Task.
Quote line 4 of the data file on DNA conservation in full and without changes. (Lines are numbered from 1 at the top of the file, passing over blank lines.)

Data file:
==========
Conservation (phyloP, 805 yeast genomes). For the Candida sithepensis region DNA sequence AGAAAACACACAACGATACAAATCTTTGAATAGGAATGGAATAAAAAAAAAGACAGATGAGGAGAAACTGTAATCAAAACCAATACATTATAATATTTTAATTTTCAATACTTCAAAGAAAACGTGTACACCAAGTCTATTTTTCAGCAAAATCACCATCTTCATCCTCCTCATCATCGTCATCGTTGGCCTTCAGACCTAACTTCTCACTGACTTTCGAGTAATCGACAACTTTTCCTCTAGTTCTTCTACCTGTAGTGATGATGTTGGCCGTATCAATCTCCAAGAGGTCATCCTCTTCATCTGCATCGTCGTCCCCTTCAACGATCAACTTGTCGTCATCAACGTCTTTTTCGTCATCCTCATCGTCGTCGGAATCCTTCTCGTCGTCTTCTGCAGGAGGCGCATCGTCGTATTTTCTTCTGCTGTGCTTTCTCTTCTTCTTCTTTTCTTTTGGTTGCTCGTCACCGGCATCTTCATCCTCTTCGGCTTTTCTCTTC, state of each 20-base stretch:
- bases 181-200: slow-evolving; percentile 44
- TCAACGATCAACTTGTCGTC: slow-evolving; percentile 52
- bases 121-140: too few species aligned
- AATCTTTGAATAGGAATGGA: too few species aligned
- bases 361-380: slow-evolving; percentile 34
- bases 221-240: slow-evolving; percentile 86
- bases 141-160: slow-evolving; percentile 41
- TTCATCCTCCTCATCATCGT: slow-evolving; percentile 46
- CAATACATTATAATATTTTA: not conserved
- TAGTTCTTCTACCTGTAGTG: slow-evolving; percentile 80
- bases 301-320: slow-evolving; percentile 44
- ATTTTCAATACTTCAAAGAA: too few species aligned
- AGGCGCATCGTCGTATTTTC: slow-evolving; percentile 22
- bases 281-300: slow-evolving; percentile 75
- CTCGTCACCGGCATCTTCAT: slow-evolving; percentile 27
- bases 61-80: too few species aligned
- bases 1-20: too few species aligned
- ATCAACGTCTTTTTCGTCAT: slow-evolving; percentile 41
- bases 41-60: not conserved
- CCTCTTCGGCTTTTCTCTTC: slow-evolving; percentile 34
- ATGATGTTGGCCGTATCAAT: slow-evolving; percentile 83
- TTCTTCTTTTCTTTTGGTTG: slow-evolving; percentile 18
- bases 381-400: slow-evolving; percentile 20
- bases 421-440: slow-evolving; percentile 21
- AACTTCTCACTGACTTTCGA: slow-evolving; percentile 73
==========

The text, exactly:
- bases 121-140: too few species aligned